Many of Cuthbert’s wonders involved the natural world, but one in particular is both cute and a little disappointing. Cuthbert had a habit of going down to the seashore to pray in the dead of night. Intrigued, one of his fellow monks followed him to see what Cuthbert was doing. Throughout the night, Cuthbert stood in the frigid waters of the North Sea, only returning to the beach in the morning. Understandably, Cuthbert’s legs were frozen, but the saint began to pray, and a pair of black otters appeared and rubbed and licked his legs until they were dry and warm.
St. Werburgh was another saint from the north of England in the seventh century. Coming from the ruling royal house, she followed a number of her female relatives by becoming a nun. Among her family were a number of saints, so it is perhaps not surprising that she joined the family business. She was responsible for a number of reforms in many holy institutions. After her death, Werburgh’s brother became king, and he moved her body to a more fitting resting place. When her first grave was opened, her body was found to be miraculously undecayed.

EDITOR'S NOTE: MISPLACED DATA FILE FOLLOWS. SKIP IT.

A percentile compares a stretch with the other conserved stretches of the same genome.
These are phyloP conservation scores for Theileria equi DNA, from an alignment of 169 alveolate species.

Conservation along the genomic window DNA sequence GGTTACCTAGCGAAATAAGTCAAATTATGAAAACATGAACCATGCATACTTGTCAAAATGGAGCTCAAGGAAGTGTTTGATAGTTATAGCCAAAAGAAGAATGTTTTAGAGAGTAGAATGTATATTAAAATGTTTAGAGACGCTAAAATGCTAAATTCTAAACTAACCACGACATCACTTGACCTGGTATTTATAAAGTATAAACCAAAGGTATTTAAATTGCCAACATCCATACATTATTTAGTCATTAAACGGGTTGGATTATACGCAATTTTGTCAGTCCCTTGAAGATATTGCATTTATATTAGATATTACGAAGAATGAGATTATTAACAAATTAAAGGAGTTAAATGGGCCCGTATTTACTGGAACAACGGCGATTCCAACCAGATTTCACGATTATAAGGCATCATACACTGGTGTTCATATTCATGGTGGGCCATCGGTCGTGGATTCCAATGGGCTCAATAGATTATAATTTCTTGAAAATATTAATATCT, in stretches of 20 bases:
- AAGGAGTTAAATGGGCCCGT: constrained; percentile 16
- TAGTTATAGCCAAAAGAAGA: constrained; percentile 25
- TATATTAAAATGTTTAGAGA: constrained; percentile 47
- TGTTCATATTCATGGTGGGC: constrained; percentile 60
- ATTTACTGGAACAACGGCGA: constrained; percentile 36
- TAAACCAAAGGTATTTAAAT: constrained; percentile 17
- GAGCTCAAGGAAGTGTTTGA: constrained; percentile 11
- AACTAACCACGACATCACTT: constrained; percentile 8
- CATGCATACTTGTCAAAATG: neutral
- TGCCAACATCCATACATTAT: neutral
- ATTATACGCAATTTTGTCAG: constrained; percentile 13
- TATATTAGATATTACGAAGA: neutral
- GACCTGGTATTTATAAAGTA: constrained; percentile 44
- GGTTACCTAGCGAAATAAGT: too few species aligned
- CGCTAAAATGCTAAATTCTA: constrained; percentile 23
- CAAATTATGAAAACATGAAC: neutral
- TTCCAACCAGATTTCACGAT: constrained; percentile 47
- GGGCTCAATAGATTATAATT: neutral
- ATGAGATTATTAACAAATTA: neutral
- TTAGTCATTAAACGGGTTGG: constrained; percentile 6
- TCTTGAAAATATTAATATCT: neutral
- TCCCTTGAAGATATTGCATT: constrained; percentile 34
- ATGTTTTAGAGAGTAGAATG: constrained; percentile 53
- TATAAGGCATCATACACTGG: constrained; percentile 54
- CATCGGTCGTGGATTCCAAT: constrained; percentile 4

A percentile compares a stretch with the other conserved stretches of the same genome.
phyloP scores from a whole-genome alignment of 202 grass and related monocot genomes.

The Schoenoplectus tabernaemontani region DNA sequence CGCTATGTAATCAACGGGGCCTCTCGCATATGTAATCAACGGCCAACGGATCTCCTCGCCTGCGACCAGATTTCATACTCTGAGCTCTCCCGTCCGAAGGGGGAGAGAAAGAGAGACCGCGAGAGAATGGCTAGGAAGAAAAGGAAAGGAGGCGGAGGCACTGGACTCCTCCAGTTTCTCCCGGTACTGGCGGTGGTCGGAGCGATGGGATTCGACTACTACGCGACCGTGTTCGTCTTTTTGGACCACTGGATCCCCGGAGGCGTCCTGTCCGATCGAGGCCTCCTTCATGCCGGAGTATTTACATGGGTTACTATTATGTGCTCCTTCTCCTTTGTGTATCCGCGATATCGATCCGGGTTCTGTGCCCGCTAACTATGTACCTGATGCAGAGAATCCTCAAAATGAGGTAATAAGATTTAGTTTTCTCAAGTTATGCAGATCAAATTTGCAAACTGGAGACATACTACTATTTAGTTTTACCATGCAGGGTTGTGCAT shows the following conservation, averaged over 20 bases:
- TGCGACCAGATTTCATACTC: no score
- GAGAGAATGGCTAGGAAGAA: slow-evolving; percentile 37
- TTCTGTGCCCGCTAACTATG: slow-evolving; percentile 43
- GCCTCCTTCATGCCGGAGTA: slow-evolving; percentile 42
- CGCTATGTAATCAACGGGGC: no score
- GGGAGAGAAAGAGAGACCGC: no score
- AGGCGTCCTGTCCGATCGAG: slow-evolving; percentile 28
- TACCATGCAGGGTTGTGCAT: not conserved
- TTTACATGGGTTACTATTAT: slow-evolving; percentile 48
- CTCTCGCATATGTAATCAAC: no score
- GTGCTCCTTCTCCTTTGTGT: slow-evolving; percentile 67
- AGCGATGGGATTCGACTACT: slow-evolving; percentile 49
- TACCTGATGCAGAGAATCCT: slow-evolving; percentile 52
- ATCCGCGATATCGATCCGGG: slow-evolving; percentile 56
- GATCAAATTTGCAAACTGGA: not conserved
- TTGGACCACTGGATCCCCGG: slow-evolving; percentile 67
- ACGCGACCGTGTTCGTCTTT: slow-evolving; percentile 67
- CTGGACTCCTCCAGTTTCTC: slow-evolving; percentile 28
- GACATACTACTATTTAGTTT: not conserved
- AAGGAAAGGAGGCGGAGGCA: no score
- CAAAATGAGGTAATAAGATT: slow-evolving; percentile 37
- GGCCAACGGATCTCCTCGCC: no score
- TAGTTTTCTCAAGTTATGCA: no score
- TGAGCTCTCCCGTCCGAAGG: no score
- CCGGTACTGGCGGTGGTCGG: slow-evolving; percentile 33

St. Werburgh is often shown with a goose, and this is because of an anserine (goose-related) miracle ascribed to her. A flock of geese was causing trouble in the neighborhood of her nunnery. The people called for her to help, so she called the geese into her home to keep them from damaging any more crops. In the morning when she went to let them out, she noticed that one of the geese was missing, having been eaten by a servant. She had the bones and feathers of the goose brought to her and returned it to life. For aiding one of their fellows, Werburgh made the geese promise to never return to the nearby fields for all eternity. Apparently, they never did.